In a further attempt to clamp down on migrants crossing the Channel, the British government is intensifying efforts to return people under the Dublin procedure via chartered flights that specifically target people who have entered the UK via the Channel to return them to France, Germany and Spain.

In response to an increase in attempted crossings, the UK and French government has boosted military presence in the Channel e.g. French warships from the Naval base at Cherbourg patrolling off the coast of Calais and Dunkirk; UK Border Force Cutters and Coastal Patrol Vessels patrolling the British side, supported by flights from Royal Air Force surveillance planes.  Further, the British government earlier this year launched “Operation Sillath” to return people who have arrived in the UK via the Channel under the Dublin system. Two flights have taken place in August to Germany and France, a scheduled flight to Spain was cancelled after an intervention by lawyers.

A report by Corporate Watch details the substandard conditions in the centres in which people were held prior to removal, the violence inflicted on them before and during forced deportation, and the lack of adequate referral to asylum systems or service providers in Germany and France.

Lawyers have raised concern about the unlawful nature of the removals, a misuse of the Dublin system and the lack of consideration of the specific vulnerability of each individual. The British government’s response to this has been an attempt to brand lawyers as activists. SOAS Detainee Support have send out a petition supporting 40 asylum seekers currently detained in Brook House IRC, “where self-harm and suicide attempts are widespread” who have been on hunger strike since 13 August. According to the petition the Home Office is deporting dozens of asylum seekers to France and Spain: “where they face onward deportation to unsafe countries, including a war zone and humanitarian crisis in Yemen”.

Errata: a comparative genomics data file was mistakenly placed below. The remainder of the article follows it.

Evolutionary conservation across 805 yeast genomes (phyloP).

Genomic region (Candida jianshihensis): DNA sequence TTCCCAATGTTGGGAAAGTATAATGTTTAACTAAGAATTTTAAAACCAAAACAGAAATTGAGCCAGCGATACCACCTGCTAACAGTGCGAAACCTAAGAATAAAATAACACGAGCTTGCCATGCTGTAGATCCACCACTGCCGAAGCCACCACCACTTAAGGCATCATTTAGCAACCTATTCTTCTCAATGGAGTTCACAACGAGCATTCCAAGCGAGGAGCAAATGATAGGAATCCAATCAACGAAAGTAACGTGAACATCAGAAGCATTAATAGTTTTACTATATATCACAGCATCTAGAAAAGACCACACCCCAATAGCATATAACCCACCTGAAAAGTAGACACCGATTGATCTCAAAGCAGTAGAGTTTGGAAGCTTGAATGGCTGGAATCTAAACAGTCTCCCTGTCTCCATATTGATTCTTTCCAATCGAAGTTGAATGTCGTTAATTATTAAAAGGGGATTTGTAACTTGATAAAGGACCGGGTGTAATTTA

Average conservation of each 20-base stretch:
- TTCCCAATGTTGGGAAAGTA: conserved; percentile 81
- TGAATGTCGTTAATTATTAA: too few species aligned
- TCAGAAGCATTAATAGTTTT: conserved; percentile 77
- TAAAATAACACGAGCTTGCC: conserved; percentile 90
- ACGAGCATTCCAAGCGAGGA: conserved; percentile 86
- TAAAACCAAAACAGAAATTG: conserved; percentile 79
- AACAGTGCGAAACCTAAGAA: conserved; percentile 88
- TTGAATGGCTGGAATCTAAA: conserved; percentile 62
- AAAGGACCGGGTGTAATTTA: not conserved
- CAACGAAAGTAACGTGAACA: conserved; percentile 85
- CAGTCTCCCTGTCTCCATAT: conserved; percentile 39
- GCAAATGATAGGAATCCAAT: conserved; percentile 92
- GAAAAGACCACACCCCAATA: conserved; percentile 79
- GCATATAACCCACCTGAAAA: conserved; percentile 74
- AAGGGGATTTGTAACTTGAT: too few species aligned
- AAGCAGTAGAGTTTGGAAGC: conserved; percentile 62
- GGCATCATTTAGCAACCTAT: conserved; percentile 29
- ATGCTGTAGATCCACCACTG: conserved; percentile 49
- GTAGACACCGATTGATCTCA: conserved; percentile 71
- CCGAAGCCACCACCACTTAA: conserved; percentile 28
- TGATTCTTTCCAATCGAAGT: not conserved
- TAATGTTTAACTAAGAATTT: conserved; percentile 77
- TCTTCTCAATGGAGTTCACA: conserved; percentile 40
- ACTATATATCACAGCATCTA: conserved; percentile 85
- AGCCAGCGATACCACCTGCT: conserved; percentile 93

The number of people attempting to cross the channel in small boats has increased significantly in 2020. Around 300 people took this route in 2018, 2000 in 2019 – and reportedly more than 5,000 people already by August 2020.

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This article appeared in the ECRE Weekly Bulletin . You can subscribe to the Weekly Bulletin here.